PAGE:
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Painted pianos coming soon to Portland sidewalks for 10th year

June 27, 2022 Updated Mon., June 27, 2022 at 9:27 p.m.

By Samantha Swindler The Oregonian

It’s not summer in Portland until the pianos hit the streets.

The 10th year of Piano Push Play, Portland’s outdoor art piano project, kicks off Friday with a concert in Pioneer Courthouse Square featuring 10 painted pianos. The following day, the pianos will be placed in public spaces across the city, where anyone can sit down and make music.

Artists have turned the pianos into unique works of art, though each one includes the same written plea: “Please play me.”

Piano Push Play is the creation of Megan McGeorge, and it started with a single (unpainted) piano. Back in 2011, when McGeorge was a theater and music student at Portland State University, she saw a cellist busking at the corner of Southwest 13th and West Burnside.

“He had a tiny little amp and a loop pedal, and he was playing the most gorgeous music,” McGeorge said. “I remember saying to myself, I wish I could do that, but I’m a piano player, and that’s a lot harder to bring out to a street corner.”

Sure, she could use a keyboard but that wouldn’t be the same.

“An old upright is a beautiful thing and, maybe chalk it up to my theater background, but I wanted a little bit of a show,” she said. “The sound of a real piano is an entirely different beast than a keyboard.”

But how hard would it be, really, to put a piano on the street? She approached the Portland Piano Co., which at the time was just a few blocks away in the Pearl District. She asked if she could borrow a piano and play it on the street corner. The company loved the idea, and employees mounted a piano on a dolly.

“I found a couple friends from school that Thursday,” McGeorge said. “We grabbed the piano, we pushed it across Burnside … and took turns playing music for a couple hours.”

She named her project after the steps of that experience – Piano Push Play.

The following year, McGeorge saw a video of someone playing an outdoor painted piano in New York. She went back to the piano store and asked about purchasing a few of their used, trade-in pianos, then got artist friends to paint them. The project grew from there.

These days, McGeorge gets offered far more pianos than she can ever take, generally from individuals looking to rehome their old instruments. (No, she cannot take your old piano right now, please do not ask.)

Piano Push Play doesn’t have a storage facility. Pianos go straight from donors to artists to the outdoors. At the end of the season, the pianos are donated to community groups, schools or sometimes private owners. (If you’d like to provide a permanent home for a retired piano, please do reach out to McGeorge about that.)

The pianos stay outside for six weeks, and most get moved to new locations and tuned every two weeks. At the end of the summer, a handful of pianos are too worn to be saved and are sent to what McGeorge calls “piano heaven.”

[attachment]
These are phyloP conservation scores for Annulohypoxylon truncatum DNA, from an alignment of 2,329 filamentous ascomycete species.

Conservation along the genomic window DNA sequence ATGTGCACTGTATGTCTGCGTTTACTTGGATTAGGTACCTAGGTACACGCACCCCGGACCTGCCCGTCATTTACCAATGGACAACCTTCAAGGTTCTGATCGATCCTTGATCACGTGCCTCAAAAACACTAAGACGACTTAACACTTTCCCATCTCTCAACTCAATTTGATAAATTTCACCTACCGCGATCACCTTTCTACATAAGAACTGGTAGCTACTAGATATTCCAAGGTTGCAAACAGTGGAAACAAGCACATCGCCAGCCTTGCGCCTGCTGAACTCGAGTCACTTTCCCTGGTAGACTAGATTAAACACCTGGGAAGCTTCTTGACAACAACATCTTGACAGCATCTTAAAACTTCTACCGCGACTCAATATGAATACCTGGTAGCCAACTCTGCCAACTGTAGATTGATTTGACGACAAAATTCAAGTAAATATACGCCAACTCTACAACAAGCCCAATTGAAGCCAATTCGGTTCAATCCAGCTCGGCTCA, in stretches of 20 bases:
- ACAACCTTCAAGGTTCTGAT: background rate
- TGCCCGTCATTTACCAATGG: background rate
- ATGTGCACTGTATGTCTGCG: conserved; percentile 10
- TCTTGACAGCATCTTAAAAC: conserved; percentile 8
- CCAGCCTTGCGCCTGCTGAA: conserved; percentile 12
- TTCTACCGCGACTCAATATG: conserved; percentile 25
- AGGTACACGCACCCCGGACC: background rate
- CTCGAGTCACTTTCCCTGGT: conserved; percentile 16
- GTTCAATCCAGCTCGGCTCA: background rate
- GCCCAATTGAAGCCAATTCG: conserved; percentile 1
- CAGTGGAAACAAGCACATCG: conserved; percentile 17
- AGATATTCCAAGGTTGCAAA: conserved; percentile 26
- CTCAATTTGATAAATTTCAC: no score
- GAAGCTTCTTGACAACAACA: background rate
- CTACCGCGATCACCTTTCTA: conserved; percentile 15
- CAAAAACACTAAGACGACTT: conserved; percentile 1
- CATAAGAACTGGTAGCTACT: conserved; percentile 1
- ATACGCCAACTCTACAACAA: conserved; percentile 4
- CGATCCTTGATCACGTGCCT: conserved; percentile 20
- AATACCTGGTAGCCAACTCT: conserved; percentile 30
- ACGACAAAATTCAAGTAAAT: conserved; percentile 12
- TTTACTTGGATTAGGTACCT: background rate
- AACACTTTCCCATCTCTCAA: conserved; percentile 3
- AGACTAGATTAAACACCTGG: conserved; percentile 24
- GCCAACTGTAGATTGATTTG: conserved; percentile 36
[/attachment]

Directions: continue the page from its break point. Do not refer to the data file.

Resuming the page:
“They get played more in those two months than they probably got played in their whole life,” she said.

Piano Push Play aims to make music creation and appreciation free and accessible.

One thing that’s surprised McGeorge over the years is how many people have musical talent. She recalled once leaving a piano along the Transit Mall downtown when a group of teens came by on skateboards.

“The piano’s been on the street like two minutes, and one of these kids gets off the skateboard, goes over, sits down, starts playing ‘Für Elise,’” she said. “All his friends get off their skateboards, listen to him play the whole thing, and they just get on their skateboards and skate off.”

It’s a beautiful thing to see a teenage boy stop to serenade his friends with Beethoven, she said.

Art in public places is always risky, but over the past decade, Portlanders have treated the pianos remarkably well.

“There’s a bit of a psychology of allowing people to be respectful and showing that you believe in them, that they are going to take care of this,” McGeorge said. “I think of how many hundreds of people interact with these pianos every summer, and I think that’s a pretty darn good percentage of people seeing this instrument and respecting it, loving it, enjoying it.”

Artist Trisha Shozuya will have her second piano out in the wild as part of this year’s cohort of pianos. Her piece is called “Harmony,” and it features linocut figures from Japanese folklore, including dragons, hummingbirds and Kitsune, a fox that can shapeshift into human form.

“This whole piano is just a good luck symbol,” she said.

Inside the piano bench, she places handmade paper cranes that people are invited to take home.

“This project is all about gathering and connection,” Shozuya said. “The last two years have been really hard on everyone, so this project is kind of like a reminder for all of us that we can still come here and experience joy together.”

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